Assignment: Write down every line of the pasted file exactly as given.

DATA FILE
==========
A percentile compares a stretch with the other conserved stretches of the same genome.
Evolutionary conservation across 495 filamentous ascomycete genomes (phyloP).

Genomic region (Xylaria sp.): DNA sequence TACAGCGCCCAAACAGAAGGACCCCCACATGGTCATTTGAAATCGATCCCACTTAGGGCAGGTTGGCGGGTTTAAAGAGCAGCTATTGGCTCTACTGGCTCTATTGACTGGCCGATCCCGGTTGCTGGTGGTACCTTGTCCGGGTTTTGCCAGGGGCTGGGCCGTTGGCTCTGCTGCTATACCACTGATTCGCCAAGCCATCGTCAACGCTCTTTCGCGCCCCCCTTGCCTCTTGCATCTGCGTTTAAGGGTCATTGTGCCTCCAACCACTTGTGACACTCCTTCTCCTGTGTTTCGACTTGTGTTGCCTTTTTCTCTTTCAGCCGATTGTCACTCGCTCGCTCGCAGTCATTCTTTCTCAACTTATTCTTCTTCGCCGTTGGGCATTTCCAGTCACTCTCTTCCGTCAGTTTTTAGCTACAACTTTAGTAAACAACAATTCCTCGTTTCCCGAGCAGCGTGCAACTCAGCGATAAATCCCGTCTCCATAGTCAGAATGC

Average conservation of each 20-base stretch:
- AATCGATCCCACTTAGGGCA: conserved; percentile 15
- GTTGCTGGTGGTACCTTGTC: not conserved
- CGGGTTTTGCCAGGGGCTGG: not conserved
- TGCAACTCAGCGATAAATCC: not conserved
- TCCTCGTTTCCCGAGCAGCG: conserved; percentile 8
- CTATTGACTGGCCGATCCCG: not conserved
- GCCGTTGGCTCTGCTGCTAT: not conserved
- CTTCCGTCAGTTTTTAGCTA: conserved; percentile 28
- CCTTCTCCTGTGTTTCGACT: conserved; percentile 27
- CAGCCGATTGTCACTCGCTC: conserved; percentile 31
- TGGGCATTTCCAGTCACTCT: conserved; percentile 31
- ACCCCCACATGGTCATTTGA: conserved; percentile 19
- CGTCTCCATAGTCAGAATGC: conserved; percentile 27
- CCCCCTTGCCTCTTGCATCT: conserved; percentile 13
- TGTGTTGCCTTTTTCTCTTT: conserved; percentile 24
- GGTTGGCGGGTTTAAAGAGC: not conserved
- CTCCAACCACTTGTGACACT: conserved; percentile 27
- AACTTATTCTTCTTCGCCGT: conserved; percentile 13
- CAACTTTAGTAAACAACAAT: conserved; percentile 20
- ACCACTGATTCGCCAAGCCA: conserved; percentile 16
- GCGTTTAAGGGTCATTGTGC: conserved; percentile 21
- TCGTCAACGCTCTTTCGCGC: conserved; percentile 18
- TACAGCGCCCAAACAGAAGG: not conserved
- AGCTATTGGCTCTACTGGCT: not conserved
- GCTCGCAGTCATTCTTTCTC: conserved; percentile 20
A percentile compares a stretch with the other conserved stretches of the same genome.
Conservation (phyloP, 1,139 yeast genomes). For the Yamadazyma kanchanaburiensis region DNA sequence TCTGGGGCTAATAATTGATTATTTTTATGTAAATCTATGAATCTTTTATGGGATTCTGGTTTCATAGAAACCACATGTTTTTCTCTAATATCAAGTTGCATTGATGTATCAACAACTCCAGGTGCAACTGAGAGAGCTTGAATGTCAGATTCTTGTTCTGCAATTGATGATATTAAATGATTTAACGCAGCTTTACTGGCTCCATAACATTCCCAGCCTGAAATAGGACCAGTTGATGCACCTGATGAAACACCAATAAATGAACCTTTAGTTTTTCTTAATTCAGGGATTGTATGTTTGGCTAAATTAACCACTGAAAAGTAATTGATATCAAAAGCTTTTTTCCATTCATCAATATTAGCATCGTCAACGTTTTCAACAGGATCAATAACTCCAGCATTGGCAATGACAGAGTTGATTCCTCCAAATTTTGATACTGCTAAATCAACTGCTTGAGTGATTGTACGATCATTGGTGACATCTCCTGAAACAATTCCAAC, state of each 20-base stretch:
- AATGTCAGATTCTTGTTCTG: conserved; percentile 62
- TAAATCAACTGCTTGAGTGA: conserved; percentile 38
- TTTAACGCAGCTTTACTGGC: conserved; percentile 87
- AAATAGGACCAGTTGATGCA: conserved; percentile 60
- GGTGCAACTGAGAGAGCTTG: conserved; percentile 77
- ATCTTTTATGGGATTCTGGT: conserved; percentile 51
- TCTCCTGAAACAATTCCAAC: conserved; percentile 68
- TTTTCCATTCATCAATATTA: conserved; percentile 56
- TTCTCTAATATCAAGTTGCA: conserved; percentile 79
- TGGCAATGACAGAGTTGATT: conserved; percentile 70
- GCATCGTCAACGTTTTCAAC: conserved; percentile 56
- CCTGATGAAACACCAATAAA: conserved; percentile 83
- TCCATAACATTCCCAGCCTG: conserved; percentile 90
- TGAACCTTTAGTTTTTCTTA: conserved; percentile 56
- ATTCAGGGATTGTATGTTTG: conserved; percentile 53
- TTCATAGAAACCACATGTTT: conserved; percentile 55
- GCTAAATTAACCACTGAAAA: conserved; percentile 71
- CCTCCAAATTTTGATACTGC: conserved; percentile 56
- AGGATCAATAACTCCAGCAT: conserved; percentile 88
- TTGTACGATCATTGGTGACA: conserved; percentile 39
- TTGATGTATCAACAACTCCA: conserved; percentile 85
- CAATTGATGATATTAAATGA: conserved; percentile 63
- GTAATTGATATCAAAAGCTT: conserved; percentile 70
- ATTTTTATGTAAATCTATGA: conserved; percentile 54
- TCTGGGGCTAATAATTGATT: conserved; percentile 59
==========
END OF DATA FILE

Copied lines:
A percentile compares a stretch with the other conserved stretches of the same genome.
Evolutionary conservation across 495 filamentous ascomycete genomes (phyloP).

Genomic region (Xylaria sp.): DNA sequence TACAGCGCCCAAACAGAAGGACCCCCACATGGTCATTTGAAATCGATCCCACTTAGGGCAGGTTGGCGGGTTTAAAGAGCAGCTATTGGCTCTACTGGCTCTATTGACTGGCCGATCCCGGTTGCTGGTGGTACCTTGTCCGGGTTTTGCCAGGGGCTGGGCCGTTGGCTCTGCTGCTATACCACTGATTCGCCAAGCCATCGTCAACGCTCTTTCGCGCCCCCCTTGCCTCTTGCATCTGCGTTTAAGGGTCATTGTGCCTCCAACCACTTGTGACACTCCTTCTCCTGTGTTTCGACTTGTGTTGCCTTTTTCTCTTTCAGCCGATTGTCACTCGCTCGCTCGCAGTCATTCTTTCTCAACTTATTCTTCTTCGCCGTTGGGCATTTCCAGTCACTCTCTTCCGTCAGTTTTTAGCTACAACTTTAGTAAACAACAATTCCTCGTTTCCCGAGCAGCGTGCAACTCAGCGATAAATCCCGTCTCCATAGTCAGAATGC

Average conservation of each 20-base stretch:
- AATCGATCCCACTTAGGGCA: conserved; percentile 15
- GTTGCTGGTGGTACCTTGTC: not conserved
- CGGGTTTTGCCAGGGGCTGG: not conserved
- TGCAACTCAGCGATAAATCC: not conserved
- TCCTCGTTTCCCGAGCAGCG: conserved; percentile 8
- CTATTGACTGGCCGATCCCG: not conserved
- GCCGTTGGCTCTGCTGCTAT: not conserved
- CTTCCGTCAGTTTTTAGCTA: conserved; percentile 28
- CCTTCTCCTGTGTTTCGACT: conserved; percentile 27
- CAGCCGATTGTCACTCGCTC: conserved; percentile 31
- TGGGCATTTCCAGTCACTCT: conserved; percentile 31
- ACCCCCACATGGTCATTTGA: conserved; percentile 19
- CGTCTCCATAGTCAGAATGC: conserved; percentile 27
- CCCCCTTGCCTCTTGCATCT: conserved; percentile 13
- TGTGTTGCCTTTTTCTCTTT: conserved; percentile 24
- GGTTGGCGGGTTTAAAGAGC: not conserved
- CTCCAACCACTTGTGACACT: conserved; percentile 27
- AACTTATTCTTCTTCGCCGT: conserved; percentile 13
- CAACTTTAGTAAACAACAAT: conserved; percentile 20
- ACCACTGATTCGCCAAGCCA: conserved; percentile 16
- GCGTTTAAGGGTCATTGTGC: conserved; percentile 21
- TCGTCAACGCTCTTTCGCGC: conserved; percentile 18
- TACAGCGCCCAAACAGAAGG: not conserved
- AGCTATTGGCTCTACTGGCT: not conserved
- GCTCGCAGTCATTCTTTCTC: conserved; percentile 20
A percentile compares a stretch with the other conserved stretches of the same genome.
Conservation (phyloP, 1,139 yeast genomes). For the Yamadazyma kanchanaburiensis region DNA sequence TCTGGGGCTAATAATTGATTATTTTTATGTAAATCTATGAATCTTTTATGGGATTCTGGTTTCATAGAAACCACATGTTTTTCTCTAATATCAAGTTGCATTGATGTATCAACAACTCCAGGTGCAACTGAGAGAGCTTGAATGTCAGATTCTTGTTCTGCAATTGATGATATTAAATGATTTAACGCAGCTTTACTGGCTCCATAACATTCCCAGCCTGAAATAGGACCAGTTGATGCACCTGATGAAACACCAATAAATGAACCTTTAGTTTTTCTTAATTCAGGGATTGTATGTTTGGCTAAATTAACCACTGAAAAGTAATTGATATCAAAAGCTTTTTTCCATTCATCAATATTAGCATCGTCAACGTTTTCAACAGGATCAATAACTCCAGCATTGGCAATGACAGAGTTGATTCCTCCAAATTTTGATACTGCTAAATCAACTGCTTGAGTGATTGTACGATCATTGGTGACATCTCCTGAAACAATTCCAAC, state of each 20-base stretch:
- AATGTCAGATTCTTGTTCTG: conserved; percentile 62
- TAAATCAACTGCTTGAGTGA: conserved; percentile 38
- TTTAACGCAGCTTTACTGGC: conserved; percentile 87
- AAATAGGACCAGTTGATGCA: conserved; percentile 60
- GGTGCAACTGAGAGAGCTTG: conserved; percentile 77
- ATCTTTTATGGGATTCTGGT: conserved; percentile 51
- TCTCCTGAAACAATTCCAAC: conserved; percentile 68
- TTTTCCATTCATCAATATTA: conserved; percentile 56
- TTCTCTAATATCAAGTTGCA: conserved; percentile 79
- TGGCAATGACAGAGTTGATT: conserved; percentile 70
- GCATCGTCAACGTTTTCAAC: conserved; percentile 56
- CCTGATGAAACACCAATAAA: conserved; percentile 83
- TCCATAACATTCCCAGCCTG: conserved; percentile 90
- TGAACCTTTAGTTTTTCTTA: conserved; percentile 56
- ATTCAGGGATTGTATGTTTG: conserved; percentile 53
- TTCATAGAAACCACATGTTT: conserved; percentile 55
- GCTAAATTAACCACTGAAAA: conserved; percentile 71
- CCTCCAAATTTTGATACTGC: conserved; percentile 56
- AGGATCAATAACTCCAGCAT: conserved; percentile 88
- TTGTACGATCATTGGTGACA: conserved; percentile 39
- TTGATGTATCAACAACTCCA: conserved; percentile 85
- CAATTGATGATATTAAATGA: conserved; percentile 63
- GTAATTGATATCAAAAGCTT: conserved; percentile 70
- ATTTTTATGTAAATCTATGA: conserved; percentile 54
- TCTGGGGCTAATAATTGATT: conserved; percentile 59